Some great advices!
Control your emotional brainLet’s go over a few key points that were discussed in the audio seminar you have just listened to…
What strategies can we use to teach students how to manage their raw emotions and enable them to access their rational brain?
Role model for emotional controlShow your students how you calm your emotional brain. Make it explicit to them that you count to ten calmly, try to control your breathing, take a step back, walk outside or repeat a mantra to yourself. Map these on the wall or share them with the students you are working with. Then they get an insight into how successful learners manage their own behaviour.
Explain your frustrations assertively“I walked away from the situation because I was feeling cross. I gave myself time to think and work out what I was going to say to you. Now we need to have a polite conversation about…”
Examine some of your most basic routinesAt the end of instructions, instead of asking if everyone understands and are there any questions, try, “Please ask questions now if there is anything I haven’t explained properly.” This makes it easier for students to ask for clarification without feeling or being made to feel foolish.
Ask yourself if there is an area in your room where children can see the strategies mapped out?
Other strategies we can use to control our emotions and model behaviour for children
Uh! It's not easy to make this list, but I'll try.
I've always been more interested in WHY rather than to HOW. The list of steps to do something can always be made in a short time, but WHY always brings more questions. Having said that, I'd make myself more durable patience wise. Not everyone's mind makes connections the way my mind does and at times I grow impatient. Good thing is that when faced with WHY I often find it a challenge that I can't resist.
Having a new class few years ago, I noticed a student that wouldn't write, he'd just look around. It wasn't that he was causing trouble or disrupt the teaching. He'd just sit quietly and often even look at his notebook, with a pencil in one hand and eraser in the other. I'd call out his name and point out that I expected him to write the notes in his notebook. He'd look in his notebook, touch the tip of his pencil, but still wouldn't write a single word. Now, this was an 11 years old boy, he'd been in classrooms since he was 6, he had to know the alphabet. And he did. I asked his former teacher about him and I got the typical "He's just lazy" answer. But somehow I didn't believe that. There had to be more to it and I set up my mind to find out what.
Few days later I had organized a reading lesson. But instead of students reading the text to themselves, I had them reading out loud to the class. This boy was so flustered he was reading as if he just learned how to - slowly and with lots of mistakes. I realized he was trying to guess the words. Other students were patient at the beginning, but after a minute, they started correcting him, asking him to hurry up. I was a bit confused. I asked him if he were supposed to wear glasses and he didn't say anything. Then I said to look me up after classes and the lesson continued.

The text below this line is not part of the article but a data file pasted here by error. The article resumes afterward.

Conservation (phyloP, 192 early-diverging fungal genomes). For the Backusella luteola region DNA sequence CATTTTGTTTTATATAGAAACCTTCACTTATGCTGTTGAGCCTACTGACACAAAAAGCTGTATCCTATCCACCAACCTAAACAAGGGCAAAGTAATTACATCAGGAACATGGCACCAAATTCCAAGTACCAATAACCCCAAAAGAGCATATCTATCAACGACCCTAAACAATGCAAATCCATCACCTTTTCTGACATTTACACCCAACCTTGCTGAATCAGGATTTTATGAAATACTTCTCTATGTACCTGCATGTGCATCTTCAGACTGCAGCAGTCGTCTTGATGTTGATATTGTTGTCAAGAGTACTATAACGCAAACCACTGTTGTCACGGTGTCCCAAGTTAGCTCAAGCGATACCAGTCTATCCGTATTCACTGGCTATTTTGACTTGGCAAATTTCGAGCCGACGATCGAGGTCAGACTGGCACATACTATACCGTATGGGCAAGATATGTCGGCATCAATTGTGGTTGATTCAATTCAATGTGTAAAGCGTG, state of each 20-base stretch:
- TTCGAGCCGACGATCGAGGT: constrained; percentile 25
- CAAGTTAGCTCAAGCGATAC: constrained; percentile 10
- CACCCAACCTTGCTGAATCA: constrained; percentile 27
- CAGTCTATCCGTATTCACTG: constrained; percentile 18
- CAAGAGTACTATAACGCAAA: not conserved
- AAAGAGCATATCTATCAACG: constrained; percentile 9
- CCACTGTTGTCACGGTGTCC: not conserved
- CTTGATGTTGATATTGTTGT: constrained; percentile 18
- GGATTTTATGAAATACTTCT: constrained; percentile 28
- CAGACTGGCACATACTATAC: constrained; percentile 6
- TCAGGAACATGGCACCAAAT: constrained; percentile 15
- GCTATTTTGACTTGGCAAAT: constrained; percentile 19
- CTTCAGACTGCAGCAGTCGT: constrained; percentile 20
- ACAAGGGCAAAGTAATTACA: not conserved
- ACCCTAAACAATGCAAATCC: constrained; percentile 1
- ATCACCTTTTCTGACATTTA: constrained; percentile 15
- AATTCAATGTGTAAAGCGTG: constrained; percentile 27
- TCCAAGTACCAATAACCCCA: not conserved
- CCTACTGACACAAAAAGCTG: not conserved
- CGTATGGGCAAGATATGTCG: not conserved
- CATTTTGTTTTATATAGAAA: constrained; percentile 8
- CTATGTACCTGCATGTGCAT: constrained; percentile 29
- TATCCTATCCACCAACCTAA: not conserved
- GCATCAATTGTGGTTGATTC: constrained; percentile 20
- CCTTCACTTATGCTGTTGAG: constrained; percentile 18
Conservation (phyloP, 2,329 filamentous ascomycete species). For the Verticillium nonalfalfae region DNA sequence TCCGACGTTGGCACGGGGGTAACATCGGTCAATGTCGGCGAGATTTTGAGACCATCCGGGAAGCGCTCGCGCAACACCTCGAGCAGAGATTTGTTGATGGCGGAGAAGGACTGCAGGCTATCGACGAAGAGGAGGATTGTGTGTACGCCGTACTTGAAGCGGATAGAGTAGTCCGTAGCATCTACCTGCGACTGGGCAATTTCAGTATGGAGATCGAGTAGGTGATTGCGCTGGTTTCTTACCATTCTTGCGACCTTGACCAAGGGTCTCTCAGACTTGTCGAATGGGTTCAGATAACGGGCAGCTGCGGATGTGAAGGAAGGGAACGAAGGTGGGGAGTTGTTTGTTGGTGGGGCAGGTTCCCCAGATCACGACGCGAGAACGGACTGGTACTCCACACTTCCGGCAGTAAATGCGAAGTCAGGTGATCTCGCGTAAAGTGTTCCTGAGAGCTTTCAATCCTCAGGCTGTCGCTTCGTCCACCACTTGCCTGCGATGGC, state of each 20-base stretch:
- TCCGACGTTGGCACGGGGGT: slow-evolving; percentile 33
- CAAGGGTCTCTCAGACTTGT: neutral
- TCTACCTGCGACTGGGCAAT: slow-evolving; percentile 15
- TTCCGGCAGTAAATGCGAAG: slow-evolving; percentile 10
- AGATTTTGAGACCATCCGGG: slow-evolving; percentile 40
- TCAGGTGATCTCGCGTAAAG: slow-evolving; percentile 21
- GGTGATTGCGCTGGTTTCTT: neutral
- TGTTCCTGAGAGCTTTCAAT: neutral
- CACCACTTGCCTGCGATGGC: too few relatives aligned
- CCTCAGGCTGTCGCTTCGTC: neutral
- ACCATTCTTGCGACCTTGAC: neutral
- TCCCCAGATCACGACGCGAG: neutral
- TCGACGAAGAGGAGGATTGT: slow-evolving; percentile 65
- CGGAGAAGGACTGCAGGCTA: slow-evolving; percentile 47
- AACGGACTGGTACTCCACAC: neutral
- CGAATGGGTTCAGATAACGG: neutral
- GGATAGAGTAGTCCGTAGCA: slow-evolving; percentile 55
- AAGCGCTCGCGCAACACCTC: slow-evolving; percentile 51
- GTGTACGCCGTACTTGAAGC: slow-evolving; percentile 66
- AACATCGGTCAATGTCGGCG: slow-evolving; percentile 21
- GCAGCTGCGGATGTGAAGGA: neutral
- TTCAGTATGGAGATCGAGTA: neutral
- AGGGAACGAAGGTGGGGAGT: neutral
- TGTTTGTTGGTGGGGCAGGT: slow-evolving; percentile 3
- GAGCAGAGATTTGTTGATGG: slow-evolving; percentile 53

After classes that day, he was patiently waiting for me. As we entered the classroom, I told him that there was nothing to be afraid of, that we were just going to talk. I found out that he was really good with clay, play doh etc. So I suggested a simple trade: I'd teach him to read better if he taught me how to make earrings out of FIMO and made an appointment for next week. But, I also told him that I need his parents' permission, so it would be nice one of his parents could come to school and meet me.
Next week his mother came and I asked her almost the same questions as I did her son. She was completely on the defensive saying his teachers hated him, they didn't care about her child, but as I pointed out that I asked for her not to tell her that her son was lazy, but to praise him about what he's teaching me, she went speechless. I told her about the trade her son and I were talking about and decided to meet in one month time. Him and I practiced working with play doh and reading and writing in turns and after few weeks, he started reading in front of the class. They were impressed and he was about to burst with pride.
It's never easy to face new class and even more frighting to face a group of students with tricky behavior. Here's my chaotic lesson...
As a young teacher I entered new class few weeks into the second semester. It was a new class consisted of mostly behaviorally tricky students. They thought they were smarter than what the education could give them and thus disrupted every lesson they had in their original classes. Now, I've known myself pretty well - I'm tough. Or so I thought. As I entered the classroom, there was noise and chatter. I tried to introduce myself, there was noise and chatter. I wrote my name and subject on the blackboard and there was noise and chatter. So, I did the only thing I could think of at the time. I climbed on the chair, plugged my ears and screamed, LOUD. It sounded as if I was completely crazy. But it got their attention and they stopped talking. There was scary silence. Still standing on the chair, in calm voice (or I think it was calm), I introduced myself and recited the rules I expected them to follow.
I don't really remember what I told them at that moment, but few weeks later they brought me a paper banner with my classroom motto:
YOU CAN'T MAKE ME CRAZY, I ALREADY AM.
Apparently it was one of the things I said to them.
There were 28 students in that class and we still keep in touch.